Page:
Once historical and current usage data have been obtained, it is important to establish a baseline.  A baseline is the amount of a resource (water, energy, supplies and waste) that your business typically uses. The baseline is used as the comparison rate for monitoring future progress and benchmarking against industry best practice standards.

Benchmarking your resource consumption against industry average guidelines/standard will help determine potential savings opportunities.

Using the average consumption rate from a recent year (12-24 months) is an appropriate baseline.

Regular monitoring of usage and cost against the baseline will identify the efficacy of your sustainability efforts and also alert you to any discrepancies that need to be resolved, such as leaks or equipment that needs to be repaired.

NABERS Ratings for hotels

NABERS Energy and Water ratings External link allow you to accurately compare the performance of your hotel to other similar facilities, and can assist you to manage the impact of your hotel on the environment.

NABERS is the industry standard for measuring and benchmarking the environmental performance of existing Australian buildings, incorporating the trusted Australian Building Greenhouse Rating for offices. NABERS is a national initiative of federal, state and territory governments, and is managed by the NSW Department of Environment and Climate Change.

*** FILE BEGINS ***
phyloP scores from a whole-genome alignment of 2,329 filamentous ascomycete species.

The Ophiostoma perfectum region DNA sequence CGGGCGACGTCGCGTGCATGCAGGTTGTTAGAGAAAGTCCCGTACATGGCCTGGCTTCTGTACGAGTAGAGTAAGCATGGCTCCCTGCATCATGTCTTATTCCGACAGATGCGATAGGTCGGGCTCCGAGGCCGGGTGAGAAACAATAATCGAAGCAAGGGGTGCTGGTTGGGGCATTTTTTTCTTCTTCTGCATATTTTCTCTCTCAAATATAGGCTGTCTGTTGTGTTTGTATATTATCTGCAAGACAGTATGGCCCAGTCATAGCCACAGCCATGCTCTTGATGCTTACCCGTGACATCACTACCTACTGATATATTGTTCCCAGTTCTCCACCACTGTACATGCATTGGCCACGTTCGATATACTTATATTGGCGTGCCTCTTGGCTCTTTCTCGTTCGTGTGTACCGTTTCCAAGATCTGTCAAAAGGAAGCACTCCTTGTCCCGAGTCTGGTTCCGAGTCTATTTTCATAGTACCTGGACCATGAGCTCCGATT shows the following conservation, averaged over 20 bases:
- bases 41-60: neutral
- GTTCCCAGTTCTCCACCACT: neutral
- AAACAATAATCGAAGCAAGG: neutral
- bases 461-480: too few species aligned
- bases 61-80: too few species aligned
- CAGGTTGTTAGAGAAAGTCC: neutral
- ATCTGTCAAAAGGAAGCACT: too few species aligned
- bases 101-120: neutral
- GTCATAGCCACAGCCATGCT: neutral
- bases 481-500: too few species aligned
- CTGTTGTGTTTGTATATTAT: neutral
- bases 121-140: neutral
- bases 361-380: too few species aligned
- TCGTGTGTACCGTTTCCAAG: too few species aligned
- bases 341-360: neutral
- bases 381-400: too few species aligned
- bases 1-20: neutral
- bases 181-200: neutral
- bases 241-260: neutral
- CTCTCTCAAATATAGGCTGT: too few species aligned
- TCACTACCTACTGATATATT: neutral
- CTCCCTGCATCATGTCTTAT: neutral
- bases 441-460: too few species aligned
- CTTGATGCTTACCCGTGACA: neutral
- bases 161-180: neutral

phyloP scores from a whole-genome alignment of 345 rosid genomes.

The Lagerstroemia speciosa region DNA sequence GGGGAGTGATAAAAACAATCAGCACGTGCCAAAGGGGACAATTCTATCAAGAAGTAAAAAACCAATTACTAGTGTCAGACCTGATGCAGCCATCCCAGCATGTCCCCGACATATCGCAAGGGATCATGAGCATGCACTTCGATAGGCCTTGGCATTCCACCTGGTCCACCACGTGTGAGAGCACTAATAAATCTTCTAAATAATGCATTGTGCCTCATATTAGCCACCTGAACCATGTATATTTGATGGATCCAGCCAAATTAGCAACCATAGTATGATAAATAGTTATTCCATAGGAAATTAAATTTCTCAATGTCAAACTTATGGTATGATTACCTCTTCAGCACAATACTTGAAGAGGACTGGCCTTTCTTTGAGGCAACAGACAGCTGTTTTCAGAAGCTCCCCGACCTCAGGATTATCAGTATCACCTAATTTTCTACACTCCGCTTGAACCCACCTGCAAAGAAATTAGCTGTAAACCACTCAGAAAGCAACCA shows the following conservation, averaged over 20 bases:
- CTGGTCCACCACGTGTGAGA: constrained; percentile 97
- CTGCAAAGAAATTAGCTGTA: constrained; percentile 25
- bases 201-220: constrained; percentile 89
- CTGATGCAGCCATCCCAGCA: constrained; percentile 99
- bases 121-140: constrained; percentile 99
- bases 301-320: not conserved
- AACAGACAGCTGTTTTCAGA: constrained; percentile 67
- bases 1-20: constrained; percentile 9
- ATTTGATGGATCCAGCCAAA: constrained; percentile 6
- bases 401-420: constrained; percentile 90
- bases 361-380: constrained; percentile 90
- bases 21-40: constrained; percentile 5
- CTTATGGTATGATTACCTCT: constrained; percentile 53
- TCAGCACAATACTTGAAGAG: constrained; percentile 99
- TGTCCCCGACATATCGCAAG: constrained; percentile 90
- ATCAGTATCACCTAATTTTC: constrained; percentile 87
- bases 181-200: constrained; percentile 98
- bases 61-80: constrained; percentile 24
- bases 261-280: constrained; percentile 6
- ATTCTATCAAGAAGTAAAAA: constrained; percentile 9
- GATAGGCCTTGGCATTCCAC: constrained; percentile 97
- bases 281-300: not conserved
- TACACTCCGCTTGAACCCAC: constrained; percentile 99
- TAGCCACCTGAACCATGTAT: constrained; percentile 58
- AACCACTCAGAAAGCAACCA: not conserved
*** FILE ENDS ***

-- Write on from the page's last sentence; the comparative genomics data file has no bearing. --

NABERS ratings are based on actual data related to the performance of your premises over the last 12 months. For a certified rating that you can promote, you will need to engage a NABERS Accredited Assessor to calculate your rating. This will enable you to use the NABERS trademark. You can self-assess the environmental performance of your office premises at no cost using the NABERS Rating calculator External link but cannot promote this rating.

5Star Sustainability for Industry and SMEs online tools

Developed by Sustainability Victoria and Zero Waste SA, 5Star Sustainability External link is a simple online assessment guide that assists companies by rating current performance and showing what is required to improve performance. It also provides guidance in minimising resource use and moving towards an overall 5StarSustainability rating.

Businesses need to register to access the 5StarSustainability for Industry and SMEs online tools. Find out more and register External link

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Step 4: Assess

Now that you have an understanding of basic concepts and possible resource efficiency measures, you’re ready to conduct a simple environmental assessment.